Background: A large number of central nervous system impairments occur in subjects with chronic HCV infection regardless of liver disease. Brain-derived neurotrophic factor (BDNF) plays an essential role in the adult brain concerning its development and proper functioning. Our study aimed at contributing to the discussion on the involvement of BDNF in neurocognitive disorders associated with HCV infection. Objectives: We aimed to evaluate the prevalence of neurocognitive disorders in a cohort of HCV-infected subjects, to measure serum BDNF levels in the same cohort according to the degree of neurocognitive disorders, and to evaluate serum BDNF level modification in HCV-infected patients after direct antiviral agents (DAA) therapy. Methods: We enrolled patients scheduled for DAA therapy in January 2018 from three infectious disease units in Eastern Sicily. Each participant was evaluated for neurocognitive status with MoCA score at baseline and 12 and 24 weeks after the end of therapy. Moreover, we measured serum BDNF levels at baseline and 12 weeks after the end of therapy. Results: Of 70 HCV-infected patients, 42 (60%) were males. The average age was 57 ± 19 years and the average ALT level was 79 ± 24 UI/mL; 38 (54.3%) individuals had HCV genotype 1 infection and 23 (32.8%) and 25 (35.7%) individuals had F1 and F2 fibrosis stages, respectively. Moreover, 67 (95.7%) individuals achieved sustained virological response. The MoCA score at baseline identified four groups of patients. Higher MoCA scores 24 weeks after the end of therapy highlighted the improvement of neurocognitive status in all groups. Serum BDNF levels in the same four groups, measured 12 weeks after the end of DAA therapy, appeared significantly modified compared to baseline serum BDNF levels, matching the improvement of MoCA score results obtained 24 weeks after DAA therapy. Conclusions: The serum BDNF level may represent a useful marker of cognitive dysfunction in patients with HCV infection and a useful index for assessing the post-therapy follow-up.

Modification of Serum Brain-Derived Neurotrophic Factor Levels Following Anti-HCV Therapy with Direct Antiviral Agents: A New Marker of Neurocognitive Disorders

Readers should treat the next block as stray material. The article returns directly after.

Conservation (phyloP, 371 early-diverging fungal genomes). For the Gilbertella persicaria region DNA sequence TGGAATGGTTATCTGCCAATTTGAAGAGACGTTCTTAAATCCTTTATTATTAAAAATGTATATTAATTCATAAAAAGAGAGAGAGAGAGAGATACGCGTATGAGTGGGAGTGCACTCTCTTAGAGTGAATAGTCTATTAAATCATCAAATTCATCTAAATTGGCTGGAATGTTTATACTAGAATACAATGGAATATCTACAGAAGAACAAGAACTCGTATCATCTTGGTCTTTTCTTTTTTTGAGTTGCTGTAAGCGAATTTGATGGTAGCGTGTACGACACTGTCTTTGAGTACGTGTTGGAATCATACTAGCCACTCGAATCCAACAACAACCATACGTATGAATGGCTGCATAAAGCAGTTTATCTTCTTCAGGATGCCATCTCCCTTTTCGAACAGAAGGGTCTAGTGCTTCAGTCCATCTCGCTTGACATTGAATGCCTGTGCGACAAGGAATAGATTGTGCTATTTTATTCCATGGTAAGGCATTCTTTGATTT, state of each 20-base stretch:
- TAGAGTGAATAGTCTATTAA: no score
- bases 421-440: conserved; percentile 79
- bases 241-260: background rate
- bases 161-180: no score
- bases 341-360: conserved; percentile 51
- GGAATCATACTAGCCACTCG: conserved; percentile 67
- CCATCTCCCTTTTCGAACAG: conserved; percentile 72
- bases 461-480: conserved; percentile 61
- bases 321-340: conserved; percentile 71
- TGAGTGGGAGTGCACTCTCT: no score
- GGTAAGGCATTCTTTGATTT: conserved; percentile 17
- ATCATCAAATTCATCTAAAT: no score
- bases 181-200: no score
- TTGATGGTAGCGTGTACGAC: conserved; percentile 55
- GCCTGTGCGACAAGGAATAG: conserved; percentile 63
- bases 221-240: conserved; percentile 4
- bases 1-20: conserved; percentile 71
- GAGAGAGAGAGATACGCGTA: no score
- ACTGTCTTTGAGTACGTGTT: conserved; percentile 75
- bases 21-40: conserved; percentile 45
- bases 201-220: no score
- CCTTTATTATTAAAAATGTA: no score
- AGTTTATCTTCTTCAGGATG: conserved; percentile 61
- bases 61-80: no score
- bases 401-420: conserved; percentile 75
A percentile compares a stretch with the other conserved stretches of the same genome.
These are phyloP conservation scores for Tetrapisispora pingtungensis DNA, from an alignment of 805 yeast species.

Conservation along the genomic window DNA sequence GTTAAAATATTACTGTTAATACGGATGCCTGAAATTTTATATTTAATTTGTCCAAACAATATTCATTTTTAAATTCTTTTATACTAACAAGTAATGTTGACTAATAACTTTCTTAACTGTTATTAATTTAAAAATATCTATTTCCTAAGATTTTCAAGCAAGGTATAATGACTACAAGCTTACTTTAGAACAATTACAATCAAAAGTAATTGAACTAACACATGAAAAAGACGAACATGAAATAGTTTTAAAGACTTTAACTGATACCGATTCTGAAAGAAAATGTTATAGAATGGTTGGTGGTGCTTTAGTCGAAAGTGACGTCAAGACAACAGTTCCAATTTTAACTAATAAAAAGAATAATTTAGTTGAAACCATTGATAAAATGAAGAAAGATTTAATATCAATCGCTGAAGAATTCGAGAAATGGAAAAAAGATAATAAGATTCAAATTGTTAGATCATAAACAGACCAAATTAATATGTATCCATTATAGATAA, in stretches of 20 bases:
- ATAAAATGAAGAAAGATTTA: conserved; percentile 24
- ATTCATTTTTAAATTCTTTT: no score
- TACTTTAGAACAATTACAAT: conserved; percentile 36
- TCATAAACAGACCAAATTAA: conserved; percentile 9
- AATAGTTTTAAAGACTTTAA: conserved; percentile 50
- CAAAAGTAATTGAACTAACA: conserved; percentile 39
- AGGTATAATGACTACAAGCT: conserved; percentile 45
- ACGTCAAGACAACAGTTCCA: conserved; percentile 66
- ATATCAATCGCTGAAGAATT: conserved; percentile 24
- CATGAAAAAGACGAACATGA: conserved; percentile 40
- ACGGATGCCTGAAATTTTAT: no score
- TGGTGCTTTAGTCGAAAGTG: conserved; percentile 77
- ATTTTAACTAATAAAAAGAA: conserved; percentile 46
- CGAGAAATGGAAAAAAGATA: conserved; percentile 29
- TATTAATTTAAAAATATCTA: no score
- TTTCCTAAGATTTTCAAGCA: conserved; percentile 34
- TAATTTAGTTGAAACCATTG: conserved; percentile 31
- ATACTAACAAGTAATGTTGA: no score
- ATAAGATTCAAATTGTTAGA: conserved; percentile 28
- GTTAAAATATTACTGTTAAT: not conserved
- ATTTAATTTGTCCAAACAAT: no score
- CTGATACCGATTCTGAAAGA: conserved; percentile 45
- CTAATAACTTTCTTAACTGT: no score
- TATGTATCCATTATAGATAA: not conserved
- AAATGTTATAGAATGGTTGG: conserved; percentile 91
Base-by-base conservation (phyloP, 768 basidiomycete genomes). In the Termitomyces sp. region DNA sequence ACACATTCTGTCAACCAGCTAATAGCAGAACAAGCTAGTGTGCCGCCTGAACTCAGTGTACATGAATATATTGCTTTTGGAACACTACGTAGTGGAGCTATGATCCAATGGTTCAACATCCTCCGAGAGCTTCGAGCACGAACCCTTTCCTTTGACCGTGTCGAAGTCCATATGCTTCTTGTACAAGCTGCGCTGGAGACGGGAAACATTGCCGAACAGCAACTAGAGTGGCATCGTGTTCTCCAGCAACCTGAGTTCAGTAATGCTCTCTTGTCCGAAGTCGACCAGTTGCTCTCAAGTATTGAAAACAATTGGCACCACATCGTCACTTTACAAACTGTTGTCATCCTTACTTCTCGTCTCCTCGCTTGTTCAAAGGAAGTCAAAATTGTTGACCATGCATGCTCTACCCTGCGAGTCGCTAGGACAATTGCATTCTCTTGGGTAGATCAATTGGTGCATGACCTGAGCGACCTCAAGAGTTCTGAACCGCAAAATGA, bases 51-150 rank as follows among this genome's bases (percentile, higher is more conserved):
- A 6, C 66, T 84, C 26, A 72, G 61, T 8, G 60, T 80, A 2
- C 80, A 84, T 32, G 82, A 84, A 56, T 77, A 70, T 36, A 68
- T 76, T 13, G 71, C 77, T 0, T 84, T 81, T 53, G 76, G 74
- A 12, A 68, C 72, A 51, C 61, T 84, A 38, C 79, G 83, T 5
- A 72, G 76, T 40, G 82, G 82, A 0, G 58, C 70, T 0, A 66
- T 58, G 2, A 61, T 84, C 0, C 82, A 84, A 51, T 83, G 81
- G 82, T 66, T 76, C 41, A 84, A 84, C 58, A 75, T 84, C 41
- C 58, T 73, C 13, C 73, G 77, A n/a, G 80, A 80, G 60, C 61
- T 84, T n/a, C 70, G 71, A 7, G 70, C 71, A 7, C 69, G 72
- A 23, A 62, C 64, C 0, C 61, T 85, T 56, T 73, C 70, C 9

Marino, Andrea;Ceccarelli, Manuela;Celesia, Benedetto Maurizio;Cacopardo, Bruno
2020

Abstract

Background: A large number of central nervous system impairments occur in subjects with chronic HCV infection regardless of liver disease. Brain-derived neurotrophic factor (BDNF) plays an essential role in the adult brain concerning its development and proper functioning. Our study aimed at contributing to the discussion on the involvement of BDNF in neurocognitive disorders associated with HCV infection. Objectives: We aimed to evaluate the prevalence of neurocognitive disorders in a cohort of HCV-infected subjects, to measure serum BDNF levels in the same cohort according to the degree of neurocognitive disorders, and to evaluate serum BDNF level modification in HCV-infected patients after direct antiviral agents (DAA) therapy. Methods: We enrolled patients scheduled for DAA therapy in January 2018 from three infectious disease units in Eastern Sicily. Each participant was evaluated for neurocognitive status with MoCA score at baseline and 12 and 24 weeks after the end of therapy. Moreover, we measured serum BDNF levels at baseline and 12 weeks after the end of therapy. Results: Of 70 HCV-infected patients, 42 (60%) were males. The average age was 57 ± 19 years and the average ALT level was 79 ± 24 UI/mL; 38 (54.3%) individuals had HCV genotype 1 infection and 23 (32.8%) and 25 (35.7%) individuals had F1 and F2 fibrosis stages, respectively. Moreover, 67 (95.7%) individuals achieved sustained virological response. The MoCA score at baseline identified four groups of patients. Higher MoCA scores 24 weeks after the end of therapy highlighted the improvement of neurocognitive status in all groups. Serum BDNF levels in the same four groups, measured 12 weeks after the end of DAA therapy, appeared significantly modified compared to baseline serum BDNF levels, matching the improvement of MoCA score results obtained 24 weeks after DAA therapy. Conclusions: The serum BDNF level may represent a useful marker of cognitive dysfunction in patients with HCV infection and a useful index for assessing the post-therapy follow-up.
Hepatitis C, Brain-Derived Neurotrophic Factor, Direct Antiviral Agents, Neurocognitive Disorders
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Utilizza questo identificativo per citare o creare un link a questo documento: http://hdl.handle.net/20.500.11769/385370
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